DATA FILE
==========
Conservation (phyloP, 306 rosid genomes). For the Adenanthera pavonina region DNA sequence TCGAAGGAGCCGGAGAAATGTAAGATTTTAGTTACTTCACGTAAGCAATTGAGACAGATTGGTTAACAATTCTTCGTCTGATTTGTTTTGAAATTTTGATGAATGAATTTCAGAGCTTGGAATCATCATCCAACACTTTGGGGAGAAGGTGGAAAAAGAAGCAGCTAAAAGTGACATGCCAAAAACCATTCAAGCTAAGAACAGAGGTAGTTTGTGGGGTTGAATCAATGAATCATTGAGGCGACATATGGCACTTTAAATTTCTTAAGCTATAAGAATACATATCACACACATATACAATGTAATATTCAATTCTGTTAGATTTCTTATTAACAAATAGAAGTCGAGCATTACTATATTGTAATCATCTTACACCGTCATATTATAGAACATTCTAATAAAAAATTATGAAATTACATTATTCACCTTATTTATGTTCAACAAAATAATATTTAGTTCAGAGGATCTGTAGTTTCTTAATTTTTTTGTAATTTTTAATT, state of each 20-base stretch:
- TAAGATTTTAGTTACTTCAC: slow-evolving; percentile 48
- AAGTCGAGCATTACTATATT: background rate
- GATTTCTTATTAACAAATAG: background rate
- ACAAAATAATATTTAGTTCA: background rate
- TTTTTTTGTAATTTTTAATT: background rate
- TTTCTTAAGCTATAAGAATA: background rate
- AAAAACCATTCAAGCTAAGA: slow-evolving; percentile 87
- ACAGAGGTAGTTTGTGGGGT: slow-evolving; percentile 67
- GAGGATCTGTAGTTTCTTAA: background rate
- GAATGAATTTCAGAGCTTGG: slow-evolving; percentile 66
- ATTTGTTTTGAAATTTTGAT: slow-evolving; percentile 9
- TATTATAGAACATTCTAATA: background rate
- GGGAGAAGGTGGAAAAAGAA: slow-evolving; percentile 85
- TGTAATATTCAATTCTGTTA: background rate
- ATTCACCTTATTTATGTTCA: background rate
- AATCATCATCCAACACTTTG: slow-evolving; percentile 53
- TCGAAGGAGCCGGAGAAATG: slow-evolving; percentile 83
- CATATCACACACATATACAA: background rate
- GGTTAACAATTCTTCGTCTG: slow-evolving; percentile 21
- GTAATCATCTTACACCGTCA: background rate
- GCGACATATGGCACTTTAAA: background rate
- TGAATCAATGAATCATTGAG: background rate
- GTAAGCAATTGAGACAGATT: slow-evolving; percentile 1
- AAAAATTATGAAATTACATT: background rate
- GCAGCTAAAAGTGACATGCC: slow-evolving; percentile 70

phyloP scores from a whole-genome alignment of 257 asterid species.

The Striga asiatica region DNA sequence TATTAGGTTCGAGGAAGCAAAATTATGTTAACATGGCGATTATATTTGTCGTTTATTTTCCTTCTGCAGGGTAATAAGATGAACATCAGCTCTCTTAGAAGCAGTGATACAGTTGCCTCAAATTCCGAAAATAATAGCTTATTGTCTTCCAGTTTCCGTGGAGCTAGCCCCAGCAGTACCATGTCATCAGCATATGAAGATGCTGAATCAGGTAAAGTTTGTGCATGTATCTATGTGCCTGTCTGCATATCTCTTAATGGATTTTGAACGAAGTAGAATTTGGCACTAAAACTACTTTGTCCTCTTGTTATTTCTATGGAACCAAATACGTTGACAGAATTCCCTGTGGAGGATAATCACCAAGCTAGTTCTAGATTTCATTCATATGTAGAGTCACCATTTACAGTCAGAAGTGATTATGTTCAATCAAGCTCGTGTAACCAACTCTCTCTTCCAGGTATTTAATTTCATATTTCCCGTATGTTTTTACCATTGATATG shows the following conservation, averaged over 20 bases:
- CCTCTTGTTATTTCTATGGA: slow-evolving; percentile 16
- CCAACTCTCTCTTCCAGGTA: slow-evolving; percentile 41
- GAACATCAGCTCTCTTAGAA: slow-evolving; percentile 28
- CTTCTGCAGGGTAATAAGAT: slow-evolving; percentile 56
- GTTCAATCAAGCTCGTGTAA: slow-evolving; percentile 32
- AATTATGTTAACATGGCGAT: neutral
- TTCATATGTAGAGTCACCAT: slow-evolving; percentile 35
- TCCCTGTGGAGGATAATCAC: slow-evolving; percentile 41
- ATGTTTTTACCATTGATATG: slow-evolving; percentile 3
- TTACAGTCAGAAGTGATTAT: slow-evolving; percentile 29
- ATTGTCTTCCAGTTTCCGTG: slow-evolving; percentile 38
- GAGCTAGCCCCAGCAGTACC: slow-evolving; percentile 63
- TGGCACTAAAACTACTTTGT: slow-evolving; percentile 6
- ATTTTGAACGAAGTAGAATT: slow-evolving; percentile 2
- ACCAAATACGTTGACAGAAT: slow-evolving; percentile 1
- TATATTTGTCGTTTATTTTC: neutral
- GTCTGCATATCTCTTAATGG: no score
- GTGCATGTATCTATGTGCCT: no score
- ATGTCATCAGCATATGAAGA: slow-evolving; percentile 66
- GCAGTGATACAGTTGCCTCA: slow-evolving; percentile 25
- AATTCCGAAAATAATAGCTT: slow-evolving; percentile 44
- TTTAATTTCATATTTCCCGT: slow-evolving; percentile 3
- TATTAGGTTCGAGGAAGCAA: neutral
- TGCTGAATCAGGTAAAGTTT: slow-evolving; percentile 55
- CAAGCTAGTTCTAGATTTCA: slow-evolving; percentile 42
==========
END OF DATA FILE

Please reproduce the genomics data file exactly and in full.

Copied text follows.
Conservation (phyloP, 306 rosid genomes). For the Adenanthera pavonina region DNA sequence TCGAAGGAGCCGGAGAAATGTAAGATTTTAGTTACTTCACGTAAGCAATTGAGACAGATTGGTTAACAATTCTTCGTCTGATTTGTTTTGAAATTTTGATGAATGAATTTCAGAGCTTGGAATCATCATCCAACACTTTGGGGAGAAGGTGGAAAAAGAAGCAGCTAAAAGTGACATGCCAAAAACCATTCAAGCTAAGAACAGAGGTAGTTTGTGGGGTTGAATCAATGAATCATTGAGGCGACATATGGCACTTTAAATTTCTTAAGCTATAAGAATACATATCACACACATATACAATGTAATATTCAATTCTGTTAGATTTCTTATTAACAAATAGAAGTCGAGCATTACTATATTGTAATCATCTTACACCGTCATATTATAGAACATTCTAATAAAAAATTATGAAATTACATTATTCACCTTATTTATGTTCAACAAAATAATATTTAGTTCAGAGGATCTGTAGTTTCTTAATTTTTTTGTAATTTTTAATT, state of each 20-base stretch:
- TAAGATTTTAGTTACTTCAC: slow-evolving; percentile 48
- AAGTCGAGCATTACTATATT: background rate
- GATTTCTTATTAACAAATAG: background rate
- ACAAAATAATATTTAGTTCA: background rate
- TTTTTTTGTAATTTTTAATT: background rate
- TTTCTTAAGCTATAAGAATA: background rate
- AAAAACCATTCAAGCTAAGA: slow-evolving; percentile 87
- ACAGAGGTAGTTTGTGGGGT: slow-evolving; percentile 67
- GAGGATCTGTAGTTTCTTAA: background rate
- GAATGAATTTCAGAGCTTGG: slow-evolving; percentile 66
- ATTTGTTTTGAAATTTTGAT: slow-evolving; percentile 9
- TATTATAGAACATTCTAATA: background rate
- GGGAGAAGGTGGAAAAAGAA: slow-evolving; percentile 85
- TGTAATATTCAATTCTGTTA: background rate
- ATTCACCTTATTTATGTTCA: background rate
- AATCATCATCCAACACTTTG: slow-evolving; percentile 53
- TCGAAGGAGCCGGAGAAATG: slow-evolving; percentile 83
- CATATCACACACATATACAA: background rate
- GGTTAACAATTCTTCGTCTG: slow-evolving; percentile 21
- GTAATCATCTTACACCGTCA: background rate
- GCGACATATGGCACTTTAAA: background rate
- TGAATCAATGAATCATTGAG: background rate
- GTAAGCAATTGAGACAGATT: slow-evolving; percentile 1
- AAAAATTATGAAATTACATT: background rate
- GCAGCTAAAAGTGACATGCC: slow-evolving; percentile 70

phyloP scores from a whole-genome alignment of 257 asterid species.

The Striga asiatica region DNA sequence TATTAGGTTCGAGGAAGCAAAATTATGTTAACATGGCGATTATATTTGTCGTTTATTTTCCTTCTGCAGGGTAATAAGATGAACATCAGCTCTCTTAGAAGCAGTGATACAGTTGCCTCAAATTCCGAAAATAATAGCTTATTGTCTTCCAGTTTCCGTGGAGCTAGCCCCAGCAGTACCATGTCATCAGCATATGAAGATGCTGAATCAGGTAAAGTTTGTGCATGTATCTATGTGCCTGTCTGCATATCTCTTAATGGATTTTGAACGAAGTAGAATTTGGCACTAAAACTACTTTGTCCTCTTGTTATTTCTATGGAACCAAATACGTTGACAGAATTCCCTGTGGAGGATAATCACCAAGCTAGTTCTAGATTTCATTCATATGTAGAGTCACCATTTACAGTCAGAAGTGATTATGTTCAATCAAGCTCGTGTAACCAACTCTCTCTTCCAGGTATTTAATTTCATATTTCCCGTATGTTTTTACCATTGATATG shows the following conservation, averaged over 20 bases:
- CCTCTTGTTATTTCTATGGA: slow-evolving; percentile 16
- CCAACTCTCTCTTCCAGGTA: slow-evolving; percentile 41
- GAACATCAGCTCTCTTAGAA: slow-evolving; percentile 28
- CTTCTGCAGGGTAATAAGAT: slow-evolving; percentile 56
- GTTCAATCAAGCTCGTGTAA: slow-evolving; percentile 32
- AATTATGTTAACATGGCGAT: neutral
- TTCATATGTAGAGTCACCAT: slow-evolving; percentile 35
- TCCCTGTGGAGGATAATCAC: slow-evolving; percentile 41
- ATGTTTTTACCATTGATATG: slow-evolving; percentile 3
- TTACAGTCAGAAGTGATTAT: slow-evolving; percentile 29
- ATTGTCTTCCAGTTTCCGTG: slow-evolving; percentile 38
- GAGCTAGCCCCAGCAGTACC: slow-evolving; percentile 63
- TGGCACTAAAACTACTTTGT: slow-evolving; percentile 6
- ATTTTGAACGAAGTAGAATT: slow-evolving; percentile 2
- ACCAAATACGTTGACAGAAT: slow-evolving; percentile 1
- TATATTTGTCGTTTATTTTC: neutral
- GTCTGCATATCTCTTAATGG: no score
- GTGCATGTATCTATGTGCCT: no score
- ATGTCATCAGCATATGAAGA: slow-evolving; percentile 66
- GCAGTGATACAGTTGCCTCA: slow-evolving; percentile 25
- AATTCCGAAAATAATAGCTT: slow-evolving; percentile 44
- TTTAATTTCATATTTCCCGT: slow-evolving; percentile 3
- TATTAGGTTCGAGGAAGCAA: neutral
- TGCTGAATCAGGTAAAGTTT: slow-evolving; percentile 55
- CAAGCTAGTTCTAGATTTCA: slow-evolving; percentile 42